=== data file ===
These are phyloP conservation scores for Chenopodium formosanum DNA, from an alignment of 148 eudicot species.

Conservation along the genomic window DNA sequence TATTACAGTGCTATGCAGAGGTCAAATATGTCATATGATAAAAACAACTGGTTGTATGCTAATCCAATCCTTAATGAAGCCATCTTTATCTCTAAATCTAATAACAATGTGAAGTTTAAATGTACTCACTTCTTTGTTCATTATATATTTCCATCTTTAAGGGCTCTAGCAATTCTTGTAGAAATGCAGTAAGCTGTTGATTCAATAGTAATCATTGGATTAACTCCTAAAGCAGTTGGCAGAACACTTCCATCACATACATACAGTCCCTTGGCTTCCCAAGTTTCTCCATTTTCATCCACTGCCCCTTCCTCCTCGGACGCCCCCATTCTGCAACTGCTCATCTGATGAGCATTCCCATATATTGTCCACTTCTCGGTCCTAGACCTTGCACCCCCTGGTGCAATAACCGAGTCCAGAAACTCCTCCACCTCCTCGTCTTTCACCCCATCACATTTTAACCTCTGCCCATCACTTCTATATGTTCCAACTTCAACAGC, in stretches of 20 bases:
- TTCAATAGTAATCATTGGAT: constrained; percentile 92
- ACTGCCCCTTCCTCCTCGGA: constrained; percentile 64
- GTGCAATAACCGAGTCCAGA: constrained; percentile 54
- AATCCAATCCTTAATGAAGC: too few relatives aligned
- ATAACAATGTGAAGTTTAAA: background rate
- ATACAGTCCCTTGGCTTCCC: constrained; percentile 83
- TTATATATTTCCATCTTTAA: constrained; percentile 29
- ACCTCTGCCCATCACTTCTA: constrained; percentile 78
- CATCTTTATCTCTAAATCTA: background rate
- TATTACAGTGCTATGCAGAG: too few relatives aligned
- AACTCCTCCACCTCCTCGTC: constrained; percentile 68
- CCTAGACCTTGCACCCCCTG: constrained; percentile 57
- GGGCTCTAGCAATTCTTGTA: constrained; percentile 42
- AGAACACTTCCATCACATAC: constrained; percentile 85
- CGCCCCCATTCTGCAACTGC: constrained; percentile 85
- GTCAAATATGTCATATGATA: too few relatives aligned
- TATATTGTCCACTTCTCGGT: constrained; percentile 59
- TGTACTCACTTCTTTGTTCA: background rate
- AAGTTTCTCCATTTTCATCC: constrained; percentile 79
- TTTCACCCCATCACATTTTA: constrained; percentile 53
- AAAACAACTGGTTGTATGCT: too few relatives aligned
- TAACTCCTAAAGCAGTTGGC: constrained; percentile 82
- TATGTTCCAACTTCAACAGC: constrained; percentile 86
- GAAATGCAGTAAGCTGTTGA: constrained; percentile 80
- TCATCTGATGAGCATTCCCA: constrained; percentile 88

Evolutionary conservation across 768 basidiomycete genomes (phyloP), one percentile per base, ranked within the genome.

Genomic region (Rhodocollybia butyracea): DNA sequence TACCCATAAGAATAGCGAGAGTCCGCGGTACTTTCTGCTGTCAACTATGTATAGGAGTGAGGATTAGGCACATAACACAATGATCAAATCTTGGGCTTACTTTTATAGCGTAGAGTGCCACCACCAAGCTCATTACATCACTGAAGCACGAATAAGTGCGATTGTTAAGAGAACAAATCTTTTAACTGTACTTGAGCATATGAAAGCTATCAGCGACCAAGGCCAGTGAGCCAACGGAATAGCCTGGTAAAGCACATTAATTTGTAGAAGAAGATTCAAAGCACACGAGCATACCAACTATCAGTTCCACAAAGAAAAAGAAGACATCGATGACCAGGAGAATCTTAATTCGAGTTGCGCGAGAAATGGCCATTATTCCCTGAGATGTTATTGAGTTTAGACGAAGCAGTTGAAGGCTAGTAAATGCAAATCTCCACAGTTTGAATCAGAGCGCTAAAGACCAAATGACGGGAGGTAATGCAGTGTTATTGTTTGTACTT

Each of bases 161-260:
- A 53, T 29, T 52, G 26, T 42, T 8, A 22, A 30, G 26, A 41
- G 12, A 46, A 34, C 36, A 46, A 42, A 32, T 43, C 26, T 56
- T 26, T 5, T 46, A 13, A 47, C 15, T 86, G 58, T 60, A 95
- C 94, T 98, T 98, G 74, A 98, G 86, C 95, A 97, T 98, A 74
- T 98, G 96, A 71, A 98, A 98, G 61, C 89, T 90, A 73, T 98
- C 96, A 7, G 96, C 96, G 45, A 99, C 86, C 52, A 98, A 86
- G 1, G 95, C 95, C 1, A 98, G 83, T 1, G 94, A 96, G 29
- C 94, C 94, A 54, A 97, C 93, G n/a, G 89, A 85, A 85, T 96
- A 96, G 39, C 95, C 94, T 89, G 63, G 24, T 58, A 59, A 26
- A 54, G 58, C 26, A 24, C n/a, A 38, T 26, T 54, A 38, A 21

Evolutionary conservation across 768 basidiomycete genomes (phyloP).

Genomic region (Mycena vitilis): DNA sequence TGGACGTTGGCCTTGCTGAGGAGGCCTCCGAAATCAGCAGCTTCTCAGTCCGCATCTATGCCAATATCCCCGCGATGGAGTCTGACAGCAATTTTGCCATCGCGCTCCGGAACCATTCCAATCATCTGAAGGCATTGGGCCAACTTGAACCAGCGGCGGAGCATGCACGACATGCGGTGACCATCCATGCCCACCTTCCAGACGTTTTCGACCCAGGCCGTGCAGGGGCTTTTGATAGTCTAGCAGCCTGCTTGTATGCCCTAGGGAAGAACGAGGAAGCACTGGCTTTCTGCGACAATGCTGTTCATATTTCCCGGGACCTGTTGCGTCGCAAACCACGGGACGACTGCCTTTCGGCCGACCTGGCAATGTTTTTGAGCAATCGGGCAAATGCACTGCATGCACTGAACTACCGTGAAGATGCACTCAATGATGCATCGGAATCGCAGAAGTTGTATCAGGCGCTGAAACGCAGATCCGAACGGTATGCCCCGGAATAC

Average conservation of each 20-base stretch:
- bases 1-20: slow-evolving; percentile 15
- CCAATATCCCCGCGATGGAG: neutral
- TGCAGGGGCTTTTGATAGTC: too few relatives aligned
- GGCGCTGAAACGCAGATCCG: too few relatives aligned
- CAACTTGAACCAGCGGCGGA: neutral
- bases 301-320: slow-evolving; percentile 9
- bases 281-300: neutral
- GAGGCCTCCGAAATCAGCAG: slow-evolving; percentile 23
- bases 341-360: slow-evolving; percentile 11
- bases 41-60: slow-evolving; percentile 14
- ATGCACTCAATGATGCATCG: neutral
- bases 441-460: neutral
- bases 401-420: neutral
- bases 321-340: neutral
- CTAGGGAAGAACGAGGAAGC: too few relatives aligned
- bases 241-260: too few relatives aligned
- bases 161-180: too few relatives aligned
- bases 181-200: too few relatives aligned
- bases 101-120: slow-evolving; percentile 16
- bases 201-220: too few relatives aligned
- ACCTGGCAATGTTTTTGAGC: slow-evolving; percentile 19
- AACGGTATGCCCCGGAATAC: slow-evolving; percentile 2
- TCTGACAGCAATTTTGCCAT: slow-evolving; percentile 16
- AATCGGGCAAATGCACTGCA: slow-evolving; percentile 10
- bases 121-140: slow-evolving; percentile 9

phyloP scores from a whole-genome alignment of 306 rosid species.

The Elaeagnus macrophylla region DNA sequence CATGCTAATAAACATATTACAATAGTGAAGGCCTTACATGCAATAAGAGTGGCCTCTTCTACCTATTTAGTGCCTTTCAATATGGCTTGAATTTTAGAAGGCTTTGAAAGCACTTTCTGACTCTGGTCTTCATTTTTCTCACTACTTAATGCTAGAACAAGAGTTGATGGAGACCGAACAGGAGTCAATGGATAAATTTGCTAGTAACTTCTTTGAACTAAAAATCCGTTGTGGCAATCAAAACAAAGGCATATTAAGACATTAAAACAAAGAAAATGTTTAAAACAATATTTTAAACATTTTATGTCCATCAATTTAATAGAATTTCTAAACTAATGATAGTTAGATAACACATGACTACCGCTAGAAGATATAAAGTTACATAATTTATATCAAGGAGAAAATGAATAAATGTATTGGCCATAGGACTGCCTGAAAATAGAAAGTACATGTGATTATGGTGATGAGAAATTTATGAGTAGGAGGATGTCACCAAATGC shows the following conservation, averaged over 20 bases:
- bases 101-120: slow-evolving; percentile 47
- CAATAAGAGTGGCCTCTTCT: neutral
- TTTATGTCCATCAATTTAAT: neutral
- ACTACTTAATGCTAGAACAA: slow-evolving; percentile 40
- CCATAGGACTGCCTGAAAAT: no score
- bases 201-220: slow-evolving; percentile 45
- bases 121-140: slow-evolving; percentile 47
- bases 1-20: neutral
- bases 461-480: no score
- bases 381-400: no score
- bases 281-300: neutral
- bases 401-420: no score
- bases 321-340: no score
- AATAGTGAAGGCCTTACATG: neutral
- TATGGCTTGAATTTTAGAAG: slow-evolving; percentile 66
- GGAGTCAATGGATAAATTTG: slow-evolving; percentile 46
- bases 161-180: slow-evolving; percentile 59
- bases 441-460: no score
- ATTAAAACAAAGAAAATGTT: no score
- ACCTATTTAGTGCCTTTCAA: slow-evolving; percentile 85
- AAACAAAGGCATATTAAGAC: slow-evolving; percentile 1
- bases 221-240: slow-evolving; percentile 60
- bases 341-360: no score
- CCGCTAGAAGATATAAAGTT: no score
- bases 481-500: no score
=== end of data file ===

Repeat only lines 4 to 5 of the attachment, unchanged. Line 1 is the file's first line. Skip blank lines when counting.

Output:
- ACTGCCCCTTCCTCCTCGGA: constrained; percentile 64
- GTGCAATAACCGAGTCCAGA: constrained; percentile 54